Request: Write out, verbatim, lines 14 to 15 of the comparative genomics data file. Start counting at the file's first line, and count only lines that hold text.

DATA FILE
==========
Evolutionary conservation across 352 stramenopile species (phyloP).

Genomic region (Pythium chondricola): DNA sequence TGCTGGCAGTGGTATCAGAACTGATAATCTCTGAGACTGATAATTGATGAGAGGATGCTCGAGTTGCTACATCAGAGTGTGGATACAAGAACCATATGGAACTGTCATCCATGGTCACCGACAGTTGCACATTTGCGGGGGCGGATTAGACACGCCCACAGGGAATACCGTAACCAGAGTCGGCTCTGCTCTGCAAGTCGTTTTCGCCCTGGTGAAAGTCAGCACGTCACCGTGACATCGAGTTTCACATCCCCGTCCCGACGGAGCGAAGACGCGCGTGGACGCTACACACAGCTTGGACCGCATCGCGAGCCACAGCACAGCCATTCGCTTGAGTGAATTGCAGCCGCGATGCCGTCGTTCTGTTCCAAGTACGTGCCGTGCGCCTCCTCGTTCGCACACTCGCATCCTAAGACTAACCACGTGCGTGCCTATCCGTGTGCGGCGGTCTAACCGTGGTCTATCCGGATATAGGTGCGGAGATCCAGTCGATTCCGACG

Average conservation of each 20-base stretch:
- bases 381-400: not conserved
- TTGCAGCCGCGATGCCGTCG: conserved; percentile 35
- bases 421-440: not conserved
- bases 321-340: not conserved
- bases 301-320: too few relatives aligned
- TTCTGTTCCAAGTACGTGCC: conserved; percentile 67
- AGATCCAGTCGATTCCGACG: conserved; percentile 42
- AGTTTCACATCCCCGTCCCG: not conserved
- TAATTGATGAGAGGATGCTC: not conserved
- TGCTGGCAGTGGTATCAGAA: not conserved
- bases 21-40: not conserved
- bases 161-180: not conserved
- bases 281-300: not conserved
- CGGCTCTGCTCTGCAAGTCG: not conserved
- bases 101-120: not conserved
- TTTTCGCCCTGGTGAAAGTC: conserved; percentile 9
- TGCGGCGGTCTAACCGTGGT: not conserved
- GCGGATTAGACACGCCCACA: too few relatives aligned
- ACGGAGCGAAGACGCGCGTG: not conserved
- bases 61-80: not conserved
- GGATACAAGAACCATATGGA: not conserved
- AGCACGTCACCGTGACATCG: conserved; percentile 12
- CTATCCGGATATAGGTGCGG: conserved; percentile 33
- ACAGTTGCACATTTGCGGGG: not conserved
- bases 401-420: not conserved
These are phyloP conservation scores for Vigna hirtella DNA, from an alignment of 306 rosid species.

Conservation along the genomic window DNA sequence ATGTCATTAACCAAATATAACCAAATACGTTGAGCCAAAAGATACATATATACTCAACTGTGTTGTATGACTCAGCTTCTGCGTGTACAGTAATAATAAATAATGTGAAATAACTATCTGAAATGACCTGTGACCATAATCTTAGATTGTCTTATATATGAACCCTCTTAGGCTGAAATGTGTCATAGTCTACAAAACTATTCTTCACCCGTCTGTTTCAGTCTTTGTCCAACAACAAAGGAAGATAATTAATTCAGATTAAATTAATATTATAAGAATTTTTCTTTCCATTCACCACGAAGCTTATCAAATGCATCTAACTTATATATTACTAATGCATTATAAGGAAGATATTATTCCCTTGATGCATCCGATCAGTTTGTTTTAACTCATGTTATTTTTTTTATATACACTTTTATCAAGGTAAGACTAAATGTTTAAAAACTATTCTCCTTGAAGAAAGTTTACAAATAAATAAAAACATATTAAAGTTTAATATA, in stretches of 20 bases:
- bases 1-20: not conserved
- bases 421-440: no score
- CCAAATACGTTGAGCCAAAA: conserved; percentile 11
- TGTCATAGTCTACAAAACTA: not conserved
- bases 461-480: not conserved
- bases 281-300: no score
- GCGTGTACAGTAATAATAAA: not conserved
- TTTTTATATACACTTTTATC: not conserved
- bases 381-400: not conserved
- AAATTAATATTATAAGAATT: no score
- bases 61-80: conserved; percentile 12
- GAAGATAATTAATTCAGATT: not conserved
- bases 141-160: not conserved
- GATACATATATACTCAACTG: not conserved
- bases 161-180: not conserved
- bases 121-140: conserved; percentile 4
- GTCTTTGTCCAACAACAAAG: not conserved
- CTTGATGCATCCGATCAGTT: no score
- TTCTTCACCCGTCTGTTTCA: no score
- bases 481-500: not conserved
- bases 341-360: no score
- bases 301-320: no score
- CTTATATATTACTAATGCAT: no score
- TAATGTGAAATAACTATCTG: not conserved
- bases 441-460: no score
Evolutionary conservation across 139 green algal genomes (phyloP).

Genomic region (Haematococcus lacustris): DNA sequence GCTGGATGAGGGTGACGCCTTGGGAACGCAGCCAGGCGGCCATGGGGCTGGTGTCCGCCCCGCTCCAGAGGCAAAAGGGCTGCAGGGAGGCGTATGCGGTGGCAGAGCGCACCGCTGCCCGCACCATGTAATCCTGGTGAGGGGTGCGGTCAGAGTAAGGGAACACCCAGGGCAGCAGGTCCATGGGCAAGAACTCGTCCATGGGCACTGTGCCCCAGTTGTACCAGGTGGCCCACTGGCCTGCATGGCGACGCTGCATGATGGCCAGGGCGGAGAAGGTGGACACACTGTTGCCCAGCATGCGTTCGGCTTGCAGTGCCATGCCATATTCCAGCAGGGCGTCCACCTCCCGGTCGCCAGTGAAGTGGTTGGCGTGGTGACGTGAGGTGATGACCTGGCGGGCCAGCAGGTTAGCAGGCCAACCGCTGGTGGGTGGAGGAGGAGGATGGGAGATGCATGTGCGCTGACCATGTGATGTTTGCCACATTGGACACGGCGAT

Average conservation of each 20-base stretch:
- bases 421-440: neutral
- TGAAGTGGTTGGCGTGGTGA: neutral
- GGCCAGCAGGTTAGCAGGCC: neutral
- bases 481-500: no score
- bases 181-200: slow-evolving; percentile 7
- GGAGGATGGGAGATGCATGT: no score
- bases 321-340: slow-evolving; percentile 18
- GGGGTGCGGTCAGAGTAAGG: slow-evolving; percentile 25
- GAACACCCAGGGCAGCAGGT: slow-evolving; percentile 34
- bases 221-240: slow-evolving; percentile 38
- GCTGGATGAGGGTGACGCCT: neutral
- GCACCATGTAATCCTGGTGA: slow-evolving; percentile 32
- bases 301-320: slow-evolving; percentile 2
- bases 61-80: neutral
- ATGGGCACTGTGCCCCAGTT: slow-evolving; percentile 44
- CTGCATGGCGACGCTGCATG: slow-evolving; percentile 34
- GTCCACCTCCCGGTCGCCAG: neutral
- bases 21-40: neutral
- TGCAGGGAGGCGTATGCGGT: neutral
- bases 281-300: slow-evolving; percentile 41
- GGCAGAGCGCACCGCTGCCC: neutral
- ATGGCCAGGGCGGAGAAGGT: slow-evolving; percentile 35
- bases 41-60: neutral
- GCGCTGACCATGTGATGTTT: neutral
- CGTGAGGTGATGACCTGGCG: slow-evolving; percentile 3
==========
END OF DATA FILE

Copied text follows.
- bases 21-40: not conserved
- bases 161-180: not conserved